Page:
Brooklyn indie-pop artist Yohuna (née Johanne Swanson) developed her follow-up to 2016’s synth-heavy Patientness among friends, a process that reflects Mirroring’s themes. “So much of the album is about relationships and being in a relationship with the people around you,” she told Stereogum. “Loss, change, and what it means to be close and how disorienting your own sense can get in that.” Her collaborators include LVL UP’s Mike Caridi and Greg Rutkin, Told Slant’s Felix Walworth, and Foxes In Fiction’s Warren Hildebrand, as well as songwriters Emily Yacina and Adelyn Strei. “Everyone that plays on the record and that plays in my band right now is my best friend,” she said, and that warmth glows within the album’s guitar-forward singles like porch lights in a black night. [Randall Colburn]

Neil Young, Tuscaloosa

Fervent Neil Young fans already have live albums like Rust Never Sleeps to love, but if you’re a Young completist looking for yet another version of “After The Gold Rush” or an eight-minute take of “Don’t Be Denied,” you can add the three vinyl sides (side four is etched artwork) of Tuscaloosa to your collection. The album is composed of 11 tracks of an incomplete 1973 concert with the Stray Gators recorded in Alabama. Young told Rolling Stone earlier this year, “It’s really trippy to be down in Tuscaloosa, Alabama, and singing those songs from Harvest and the songs that we were doing for Time Fades Away before it came out… I just loved the whole night.” [Gwen Ihnat]

Also due June 7: Stef Chura, Midnight; Tee Grizzley, Scriptures; Jonas Brothers, Happiness Begins; The Mattson 2, Paradise; Pelican, Nighttime Stories; Plaid, Polymer; Penelope Trappes, Penelope Redeux

Due June 12: GoldLink, Diaspora

June 14

Baroness, Gold & Grey

Abandon all hope ye who enter the new Baroness expecting a return to the blitzkriegs of old. Gold & Grey, the band’s fifth color-coded LP and its first with guitarist Gina Gleason, pushes onward down the path the Savannah, Georgia rockers have forged over this past decade, away from virtuosic metal and into a mellower, more offbeat psychedelia. Piano, strings, plinking electronics, and ghostly cooing pop up over the album’s 17 tracks, which sometimes find magnificently bearded frontman John Baizley lowering his signature bellow to a gentle murmur. This is still Baroness, of course, meaning that there’s never too long a stretch of sonic experimentation separating one crunchy lick from the next; anthems like “Borderlines” and the galloping “Throw Me An Anchor” should raise plenty of fists and heart rates on stage this summer. [A.A. Dowd]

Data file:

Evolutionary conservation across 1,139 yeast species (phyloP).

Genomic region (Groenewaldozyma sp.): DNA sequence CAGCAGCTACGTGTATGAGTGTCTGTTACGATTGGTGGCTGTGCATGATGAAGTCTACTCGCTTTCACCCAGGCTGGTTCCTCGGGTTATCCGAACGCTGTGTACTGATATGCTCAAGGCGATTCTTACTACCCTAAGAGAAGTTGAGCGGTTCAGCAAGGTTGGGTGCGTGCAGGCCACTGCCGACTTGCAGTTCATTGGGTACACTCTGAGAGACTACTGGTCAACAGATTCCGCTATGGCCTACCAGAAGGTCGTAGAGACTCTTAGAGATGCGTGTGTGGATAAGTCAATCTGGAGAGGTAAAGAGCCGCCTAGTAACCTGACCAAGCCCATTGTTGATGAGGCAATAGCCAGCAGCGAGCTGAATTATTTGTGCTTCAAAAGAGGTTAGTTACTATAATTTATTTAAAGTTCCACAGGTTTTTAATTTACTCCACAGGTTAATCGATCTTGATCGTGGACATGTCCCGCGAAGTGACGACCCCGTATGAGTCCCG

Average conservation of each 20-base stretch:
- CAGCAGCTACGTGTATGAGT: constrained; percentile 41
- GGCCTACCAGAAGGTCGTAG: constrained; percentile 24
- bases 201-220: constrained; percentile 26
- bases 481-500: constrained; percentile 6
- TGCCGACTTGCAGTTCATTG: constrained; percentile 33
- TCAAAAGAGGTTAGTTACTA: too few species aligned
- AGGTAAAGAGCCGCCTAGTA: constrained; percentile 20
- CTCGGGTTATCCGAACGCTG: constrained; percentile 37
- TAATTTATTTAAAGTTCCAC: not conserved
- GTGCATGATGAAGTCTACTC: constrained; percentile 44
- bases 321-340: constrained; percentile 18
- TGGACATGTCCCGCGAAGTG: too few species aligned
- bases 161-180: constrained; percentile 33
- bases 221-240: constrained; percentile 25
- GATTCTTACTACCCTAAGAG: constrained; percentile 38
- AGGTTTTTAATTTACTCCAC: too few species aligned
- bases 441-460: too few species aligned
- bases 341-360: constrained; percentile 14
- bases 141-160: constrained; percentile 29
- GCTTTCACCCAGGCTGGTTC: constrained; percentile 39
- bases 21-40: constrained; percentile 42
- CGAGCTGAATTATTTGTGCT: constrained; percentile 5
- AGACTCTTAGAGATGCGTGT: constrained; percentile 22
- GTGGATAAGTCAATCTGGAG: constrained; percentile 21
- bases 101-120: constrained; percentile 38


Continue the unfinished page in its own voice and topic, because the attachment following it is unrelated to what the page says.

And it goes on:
Bill Callahan, Shepherd In A Sheepskin Vest

“True love is not magic, it’s certainty,” Bill Callahan sings, nearly exactly in the middle of new double LP Shepherd In A Sheepskin Vest. The sentiment, from “What Comes After Certainty,” feels representative of the entire album—20 spare, leisurely folk songs that find comfort in domesticity, family, and nature. On his first release of new music in nearly six years, Callahan (of the erstwhile Smog moniker) is settled in but still curious and observant, the album sounding like a collection of journal entries written with a slow and steady hand. The singer-songwriter released the first six tracks last week, including the assured “Shepherd’s Welcome,” and they’re indicative of the considered songs that follow. [Laura Adamczyk]

Madonna, Madame X

Madonna returns in a new persona in her upcoming 14th album, Madame X; according to the series of accompanying videos, Madame X is some sort of spy—“a secret agent/traveling around the world/changing identities/fighting for freedom/bringing light to dark places”—who sports an impressively color-coordinated series of eyepatches. The 60-year-old pop icon is, as expected, collaborating with younger artists to breathe new life into her work, like Latin pop star Maluma in “Medellín.” Madge even tries out some reggae with Quavo in the fun (but repetitive) “Future,” showing that, as ever, Madonna remains ready to completely reimagine herself. [Gwen Ihnat]

Bruce Springsteen, Western Stars

It’s been five years since the odds ’n’ sods collection High Hopes brought a new studio release from the Boss, but don’t look for arena-ready bombast from this next one. As opposed to one of his albums with the E Street Band, Western Stars is a return to his solo output, albeit with more instrumentation than Nebraska or The Ghost Of Tom Joad. Inspired in part by Laurel Canyon pop of the ’60s and ’70s, the record pairs Springsteen and his guitar with sweeping, lush orchestration. Single “Hello Sunshine” suggests that this could be his most Americana record, which for the Boss is no small thing. [Alex McLevy]

Also due June 14: Bastille, Doom Days; Burial, Claustro / State Forest; Calexico + Iron & Wine, Years To Burn; Julia Shapiro, Perfect Version; Kate Tempest, The Book Of Traps And Lessons; Two Door Cinema Club, False Alarm

June 21

Fruit Bats, Gold Past Life

Fruit Bats’ first album in three years summons the same shades of ’70s and ’80s pop radio as much of their latter-day work, which is most certainly not a complaint. The first glimpses at Gold Past Life—the title track and “The Bottom Of It”—are vibrant ditties elevated by songwriter Eric D. Johnson’s swaggering, elastic vocals, which occasionally veer into a sunny falsetto. [Randall Colburn]

Hatchie, Keepsake

Harriette Pilbeam’s star has risen quickly since releasing her first song as Hatchie (“Try”) in 2017; her very next single, “Sure,” was remixed by none other than Robin Guthrie of Cocteau Twins, and last year she toured with like-minded indie acts Alvvays and Snail Mail after the release of EP Sugar & Spice. Keepsake will be the Queensland native’s proper full-length debut, pushing her immersive shoegaze-pop sound into more varied—but no less retro-influenced—territory like industrial, new wave, and dance-pop. [Kelsey J. Waite]